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Conference pledges leave key questions on health and social care unanswered

Party conferences saw a proliferation of health and social care policies which are full of unanswered questions and skewed priorities.

Both Conservative and Labour Party conferences saw a proliferation of health and social care policies which are full of unanswered questions and skewed priorities, writes Freddie Wilkinson.

With the annual party conference season providing a useful pre-election platform, both Labour and the Conservatives were keen to underline their commitment to investing in health and social care.  

But while the two parties pledged to increase spending in these areas, piecemeal policy proposals still leave fundamental questions unaddressed – and betray a lack of joined-up thinking.

Addressing the GP shortage requires improvements to retention as well as recruitment

Labour has promised to increase GP numbers by expanding trainee places by 50% a year. These extra 1,500 places would bring the total number of new GP trainees up to 5,000 a year, which is in line with calls from the Royal College of General Practitioners. The policy is designed to address the longstanding shortfall in GP numbers, which have fallen by 858 since September 2015 – despite David Cameron’s 2015 pledge to increase the number of GPs by 5,000 by 2020.

However, the shortfall in GPs has occurred despite the number of trainees increasing by a quarter over the last seven years. Sample surveys from The King’s Fund in 2018 show that only 21.7% of GP trainees intend to be in full-time clinical work a year after qualifying, with this figure falling further – to 5.4% – 10 years after qualifying.

Any government would therefore have to improve retention – by addressing issues such as GP workload – to boost GP numbers. This could be through greater support for primary care networks – which redistribute workloads among interdisciplinary teams of healthcare professionals within the community, of which GPs are just a part.

Hospitals need upgrading – but acute and specialist care are not the only priorities

The Conservatives’ Health Infrastructure Plan promises to spend £13 billion on 40 hospitals – consisting of a combination of "entirely new buildings or gutting existing structures to create state of the art facilities". As part of this outlay, the government has confirmed £2.7bn for six schemes to be built between 2020 and 2025.

Many hospitals need the investment. Following a number of years in which capital budgets were transferred to frontline services, the backlog of hospital building maintenance stood at £6bn in 2017/18. Of this maintenance bill, £1bn is considered ‘high-risk’ – where building repairs need to be an urgent priority so as not to compromise patient safety.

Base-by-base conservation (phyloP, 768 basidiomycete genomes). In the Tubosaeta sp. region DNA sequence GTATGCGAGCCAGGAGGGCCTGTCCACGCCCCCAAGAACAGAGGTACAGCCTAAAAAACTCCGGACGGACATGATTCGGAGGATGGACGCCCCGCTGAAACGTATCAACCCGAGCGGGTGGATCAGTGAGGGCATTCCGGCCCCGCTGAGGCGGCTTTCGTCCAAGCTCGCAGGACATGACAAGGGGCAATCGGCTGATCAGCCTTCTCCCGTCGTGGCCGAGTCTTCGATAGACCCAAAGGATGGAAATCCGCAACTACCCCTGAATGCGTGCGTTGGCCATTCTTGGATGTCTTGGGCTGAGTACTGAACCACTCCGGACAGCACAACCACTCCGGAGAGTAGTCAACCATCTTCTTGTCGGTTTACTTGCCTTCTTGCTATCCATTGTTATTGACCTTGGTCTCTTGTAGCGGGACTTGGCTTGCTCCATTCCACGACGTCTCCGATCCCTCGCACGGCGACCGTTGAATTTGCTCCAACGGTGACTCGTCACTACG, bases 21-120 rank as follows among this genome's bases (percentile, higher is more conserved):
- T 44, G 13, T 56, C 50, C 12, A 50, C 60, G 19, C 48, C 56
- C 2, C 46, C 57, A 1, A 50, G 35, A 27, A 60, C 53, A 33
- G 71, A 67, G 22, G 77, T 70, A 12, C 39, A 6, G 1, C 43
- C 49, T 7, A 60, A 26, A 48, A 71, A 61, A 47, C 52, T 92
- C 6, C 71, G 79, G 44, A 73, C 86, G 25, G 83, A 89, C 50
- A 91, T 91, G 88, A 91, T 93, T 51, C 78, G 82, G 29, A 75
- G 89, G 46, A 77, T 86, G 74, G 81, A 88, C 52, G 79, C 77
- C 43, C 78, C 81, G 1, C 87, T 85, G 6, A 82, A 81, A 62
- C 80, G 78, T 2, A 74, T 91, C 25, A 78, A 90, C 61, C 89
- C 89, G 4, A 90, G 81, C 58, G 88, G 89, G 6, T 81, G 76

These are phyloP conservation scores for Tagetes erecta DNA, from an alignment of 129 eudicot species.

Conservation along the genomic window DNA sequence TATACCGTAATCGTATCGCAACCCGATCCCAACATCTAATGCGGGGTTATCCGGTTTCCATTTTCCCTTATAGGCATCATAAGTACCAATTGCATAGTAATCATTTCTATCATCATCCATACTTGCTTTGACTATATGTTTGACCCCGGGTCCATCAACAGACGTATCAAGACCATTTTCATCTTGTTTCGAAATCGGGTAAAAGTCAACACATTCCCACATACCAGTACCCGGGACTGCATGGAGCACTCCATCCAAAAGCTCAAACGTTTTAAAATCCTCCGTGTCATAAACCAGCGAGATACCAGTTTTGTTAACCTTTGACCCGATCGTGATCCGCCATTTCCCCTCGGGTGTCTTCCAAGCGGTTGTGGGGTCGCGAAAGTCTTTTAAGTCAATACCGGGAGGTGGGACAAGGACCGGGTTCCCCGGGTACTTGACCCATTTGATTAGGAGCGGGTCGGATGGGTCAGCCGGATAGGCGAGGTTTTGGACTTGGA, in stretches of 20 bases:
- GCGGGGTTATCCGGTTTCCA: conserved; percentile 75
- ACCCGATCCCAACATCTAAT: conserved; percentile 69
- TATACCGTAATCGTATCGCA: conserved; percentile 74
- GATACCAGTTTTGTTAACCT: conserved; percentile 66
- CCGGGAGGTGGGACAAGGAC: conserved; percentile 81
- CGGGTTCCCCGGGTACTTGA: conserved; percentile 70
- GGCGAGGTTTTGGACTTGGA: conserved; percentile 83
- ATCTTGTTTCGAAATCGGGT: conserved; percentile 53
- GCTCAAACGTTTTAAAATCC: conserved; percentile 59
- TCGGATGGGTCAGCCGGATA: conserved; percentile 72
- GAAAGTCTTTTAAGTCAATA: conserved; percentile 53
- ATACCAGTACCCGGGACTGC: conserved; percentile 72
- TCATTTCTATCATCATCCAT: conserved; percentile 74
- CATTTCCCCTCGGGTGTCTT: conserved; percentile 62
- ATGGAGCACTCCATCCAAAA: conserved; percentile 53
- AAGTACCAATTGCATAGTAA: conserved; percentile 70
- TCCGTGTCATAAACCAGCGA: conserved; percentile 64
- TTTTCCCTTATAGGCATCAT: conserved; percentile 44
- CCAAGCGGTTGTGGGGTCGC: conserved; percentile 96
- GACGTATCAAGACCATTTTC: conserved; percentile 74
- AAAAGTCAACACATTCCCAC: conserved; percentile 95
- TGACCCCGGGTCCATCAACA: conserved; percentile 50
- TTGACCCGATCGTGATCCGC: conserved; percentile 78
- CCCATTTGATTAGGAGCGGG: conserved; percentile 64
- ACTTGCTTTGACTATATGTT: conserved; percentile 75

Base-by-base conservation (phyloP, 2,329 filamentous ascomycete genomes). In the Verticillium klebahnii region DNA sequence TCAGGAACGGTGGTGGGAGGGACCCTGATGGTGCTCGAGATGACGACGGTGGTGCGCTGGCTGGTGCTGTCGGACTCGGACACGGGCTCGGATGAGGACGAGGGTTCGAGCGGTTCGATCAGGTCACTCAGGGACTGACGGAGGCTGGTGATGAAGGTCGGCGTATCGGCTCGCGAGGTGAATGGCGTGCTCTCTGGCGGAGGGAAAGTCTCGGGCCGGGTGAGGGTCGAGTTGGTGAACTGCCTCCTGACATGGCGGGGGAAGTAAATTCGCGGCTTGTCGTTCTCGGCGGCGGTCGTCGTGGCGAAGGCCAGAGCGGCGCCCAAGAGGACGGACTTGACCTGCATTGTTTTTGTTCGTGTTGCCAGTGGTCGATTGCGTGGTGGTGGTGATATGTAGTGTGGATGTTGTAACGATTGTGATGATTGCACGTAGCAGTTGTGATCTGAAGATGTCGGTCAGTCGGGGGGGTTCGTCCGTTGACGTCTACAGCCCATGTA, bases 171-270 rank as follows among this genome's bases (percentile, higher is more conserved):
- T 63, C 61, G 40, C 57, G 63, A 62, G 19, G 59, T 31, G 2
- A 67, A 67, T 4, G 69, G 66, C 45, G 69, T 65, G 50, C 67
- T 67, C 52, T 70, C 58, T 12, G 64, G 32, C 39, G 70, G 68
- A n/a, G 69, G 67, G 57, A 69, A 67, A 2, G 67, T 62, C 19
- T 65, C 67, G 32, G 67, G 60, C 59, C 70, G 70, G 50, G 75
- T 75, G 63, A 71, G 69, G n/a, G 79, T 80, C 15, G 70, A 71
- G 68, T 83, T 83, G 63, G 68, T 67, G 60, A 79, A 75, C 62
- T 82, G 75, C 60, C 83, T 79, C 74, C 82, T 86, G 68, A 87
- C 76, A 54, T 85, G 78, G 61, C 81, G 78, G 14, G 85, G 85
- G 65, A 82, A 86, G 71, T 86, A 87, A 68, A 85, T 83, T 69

But the Health Infrastructure Plan also emphasises the need to modernise the primary care estate. This would relieve the burden on acute hospitals and fulfil the NHS Long Term Plan’s objective to prioritise preventative, community-based care that treats people’s conditions before they require hospital treatment. Despite this, all six of the hospitals for which funding has been allocated provide acute and/or specialist care. By failing to prioritise investment in the primary care estate, the Conservatives’ proposals could undermine the aleady-existing NHS Long Term Plan.   

Wage increases may not reduce vacancies in social care – but will increase cost pressures for providers

Both Labour and the Conservatives have pledged to increase the national living wage. This will increase the wages of care workers on the minimum wage, but it will also increase the cost of care for providers – who may pass on the costs to councils and those who self-fund their care. A higher national living wage will apply to all workers – not just those working in social care. Consequently, sectors that traditionally compete with social care for staff – such as retail – will pay more, so rising wages may not make social care a more attractive career option. After the national living wage was introduced in April 2016, for example, vacancies and turnover in social care continued to rise.

Labour has pledged to provide free personal care, estimated to cost £6bn a year by The King’s Fund (rising to £8bn by 2030), with the aim of doubling the number of people who do not have to pay for help at home to 400,000 – but this does not include those who need to go into a care home. And no proposals on social care emerged from the Conservative conference – not surprisingly, perhaps, given the repeated delays to the social care green paper

The party conference spending announcements were built on promises of big sums of money. They created positive headlines for the Conservatives and Labour. But short-term headlines are not necessarily built on long-term thinking – a lack of which will continue to create real challenges for health and social care.

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